The UK Financial Conduct Authority did not mince its words when it warned that those who invest in cryptoassets “should be prepared to lose all their money.”
On January 11, 2021, the UK’s Financial Conduct Authority (FCA) issued a harsh warning against purchasing, lending, and investing in cryptocurrencies.
The FCA clarified in three points the reasons for its concern:
- Price volatility
- Complexity of products offered
- Lack of client protection
The Risk Associated with Cryptoassets
What the FCA wants to indicate to investors is that, currently, cryptoassets are considered very high-risk speculative investments. Given that education on risk awareness is the only tool that regulators have to protect against a market that is still new and lacks certain rules, the British FCA has put its concerns on paper. By doing so, it has not endorsed the growing interest in cryptoassets.
The strong yet unequivocal message it wants to convey is that “if you invest in cryptoassets, you must be prepared to lose all your money.”
Bitcoin, the most well-known cryptocurrency, has often made headlines for its dizzying rises and inevitable conspicuous declines. Of course, investors are attracted to the stories of crazy returns and, certainly, not to those that report the sporadic, albeit large, losses.
Lack of Client Protection
Purchasing cryptoassets carries more risk than buying any other product because, if something goes wrong, there is no guaranteed access to client protection services such as the Financial Ombudsman Service or the Financial Services Compensation Scheme (FSCS).
While it is true that the FCA has been granted new regulatory powers since January 2020, the only protection it can provide in the UK is linked to choosing a firm that meets all the regulatory requirements and is authorized by the FCA. As of January 10, 2021, all firms operating in the UK that trade in cryptoassets and cryptocurrency-related services must be registered with the supervisory board in order to combat money laundering and terrorist financing.
Only firms that have registered by December 15, 2020, are eligible for the temporary registration scheme. Those who have not registered cannot work in the industry from January 10, 2021.
Verifying the Reliability of Firms
- Step 1: Check that the firm you are using is listed on the FCA registry or is on their list of firms with temporary registration.
- Step 2: If the firm is not listed, it probably does not have the right authorization to perform cryptographic activities and a request for clarification should therefore be made.
- Step 3: If the firm is not listed and if its response is not convincing, it is a clear warning sign that any cryptocurrency and/or money should be withdrawn.
The FCA’s regulatory powers cannot direct how cryptocurrency firms conduct their business with clients. Even if a firm is in order, for example it is registered, the FCA cannot ensure that its cryptocurrency activities protect clients.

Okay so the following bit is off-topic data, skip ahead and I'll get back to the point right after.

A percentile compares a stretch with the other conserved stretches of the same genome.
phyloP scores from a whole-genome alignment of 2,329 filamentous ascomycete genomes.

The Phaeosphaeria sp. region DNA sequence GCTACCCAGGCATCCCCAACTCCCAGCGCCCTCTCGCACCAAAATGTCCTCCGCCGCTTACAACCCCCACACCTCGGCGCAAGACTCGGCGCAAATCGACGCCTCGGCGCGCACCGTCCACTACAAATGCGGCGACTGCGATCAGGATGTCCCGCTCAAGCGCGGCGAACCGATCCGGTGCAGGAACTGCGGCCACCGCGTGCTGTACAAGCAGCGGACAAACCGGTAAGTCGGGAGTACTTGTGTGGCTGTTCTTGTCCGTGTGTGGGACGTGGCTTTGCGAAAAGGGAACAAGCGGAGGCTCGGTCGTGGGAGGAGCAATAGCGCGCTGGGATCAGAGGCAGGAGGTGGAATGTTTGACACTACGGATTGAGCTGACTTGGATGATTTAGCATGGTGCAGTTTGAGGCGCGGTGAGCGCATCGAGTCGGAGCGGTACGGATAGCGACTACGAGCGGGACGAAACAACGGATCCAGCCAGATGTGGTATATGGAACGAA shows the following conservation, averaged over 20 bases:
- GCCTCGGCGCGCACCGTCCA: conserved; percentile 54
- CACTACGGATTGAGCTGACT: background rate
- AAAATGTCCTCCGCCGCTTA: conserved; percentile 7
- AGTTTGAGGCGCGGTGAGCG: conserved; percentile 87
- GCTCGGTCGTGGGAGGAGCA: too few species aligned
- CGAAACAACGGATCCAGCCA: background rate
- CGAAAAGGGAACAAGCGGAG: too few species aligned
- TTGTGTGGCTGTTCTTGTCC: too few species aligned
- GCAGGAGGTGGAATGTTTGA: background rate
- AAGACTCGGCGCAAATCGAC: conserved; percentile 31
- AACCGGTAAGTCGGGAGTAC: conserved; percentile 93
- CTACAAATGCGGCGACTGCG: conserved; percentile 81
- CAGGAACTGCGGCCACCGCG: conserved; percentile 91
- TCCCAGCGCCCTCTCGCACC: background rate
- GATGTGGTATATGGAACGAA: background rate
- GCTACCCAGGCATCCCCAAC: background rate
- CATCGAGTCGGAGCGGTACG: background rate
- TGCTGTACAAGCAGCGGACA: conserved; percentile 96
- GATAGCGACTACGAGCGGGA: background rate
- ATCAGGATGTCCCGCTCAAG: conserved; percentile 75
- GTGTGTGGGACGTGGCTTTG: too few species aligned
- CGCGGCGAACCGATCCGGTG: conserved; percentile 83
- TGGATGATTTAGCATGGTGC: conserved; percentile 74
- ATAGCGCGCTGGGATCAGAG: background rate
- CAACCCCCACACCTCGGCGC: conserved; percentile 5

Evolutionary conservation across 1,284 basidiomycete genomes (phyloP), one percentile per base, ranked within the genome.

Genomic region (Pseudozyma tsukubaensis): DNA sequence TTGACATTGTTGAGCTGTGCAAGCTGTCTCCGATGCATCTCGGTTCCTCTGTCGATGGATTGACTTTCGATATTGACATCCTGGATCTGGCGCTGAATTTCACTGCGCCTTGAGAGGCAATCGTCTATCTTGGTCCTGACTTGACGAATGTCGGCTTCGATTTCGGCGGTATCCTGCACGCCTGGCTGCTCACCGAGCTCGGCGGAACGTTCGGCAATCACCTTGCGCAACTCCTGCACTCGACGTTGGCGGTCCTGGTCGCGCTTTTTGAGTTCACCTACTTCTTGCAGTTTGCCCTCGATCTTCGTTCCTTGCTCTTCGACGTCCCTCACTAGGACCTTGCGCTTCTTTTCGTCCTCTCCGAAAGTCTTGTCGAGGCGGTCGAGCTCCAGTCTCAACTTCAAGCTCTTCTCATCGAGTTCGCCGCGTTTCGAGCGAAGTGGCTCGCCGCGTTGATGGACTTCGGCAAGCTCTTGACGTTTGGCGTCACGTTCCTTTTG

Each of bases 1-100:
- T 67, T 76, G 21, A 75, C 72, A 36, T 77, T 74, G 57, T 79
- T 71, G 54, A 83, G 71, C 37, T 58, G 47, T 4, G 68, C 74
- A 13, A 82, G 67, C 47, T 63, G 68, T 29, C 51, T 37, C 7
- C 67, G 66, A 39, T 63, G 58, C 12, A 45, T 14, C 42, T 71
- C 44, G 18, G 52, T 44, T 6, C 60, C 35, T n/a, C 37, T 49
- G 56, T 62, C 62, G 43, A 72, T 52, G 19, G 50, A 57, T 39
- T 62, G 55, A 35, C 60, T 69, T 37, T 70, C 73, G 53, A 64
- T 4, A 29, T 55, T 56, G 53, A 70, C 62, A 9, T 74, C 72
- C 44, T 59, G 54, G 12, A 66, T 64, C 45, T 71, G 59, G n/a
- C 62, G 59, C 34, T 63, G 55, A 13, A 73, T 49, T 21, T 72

This means that a client of a cryptoasset firm, even if that firm is registered with the FCA, will not benefit from the same protections guaranteed to other FCA-supervised businesses in the event of irregular conduct, regardless of whether a firm has a temporary or full registration. For example, under the Money Laundering Regulations (MLR), it is improbable that someone could have access to the Financial Ombudsman or the Financial Services Compensation Scheme.
What are Cryptoassets?
The FCA defines cryptoassets as a broad term that covers different types of products. Popular cryptocurrencies include tokens such as Bitcoin, Ether, and Litecoin.
Such tokens are called “exchange tokens” because they are intended to be used as a method of payment. They are sometimes referred to as cryptocurrencies or as “payment tokens.”
Exchange tokens, like other cryptoassets, work using distributed ledger technology (DLT), such as blockchain, and are not issued or backed by a central bank or other authority.
Some types of cryptocurrencies may be regulated depending on how they are structured. Security token offerings (STOs), for example, fall under the FCA’s regulatory mandate because they represent a kind of digital form of traditional securities.
Be Aware of Cryptoasset Scams
The FCA points out that the cryptocurrency market is an easy target for fraud and scams. The method is always the same: the offer of guaranteed or high returns, opportunities that seem too tempting to be true, and the impulse to act quickly (which does not allow you time for enough thought) before this tempting offer terminates.
The FCA has warned:
- There is no guarantee that cryptocurrencies can be easily converted back into cash.
- Converting a cryptoasset back into cash depends on supply and demand in the market.
- The performance of cryptocurrencies is volatile: the value of an investment can drop rapidly.
If this topic grasps your interest and you would like more information about cryptocurrencies, contact our Forex Litigation Department at Boccadutri International Law Firm. Our lawyers can help you understand if you have been the victim of fraudsters or insincere companies and will study with you the best strategy to recover your money.
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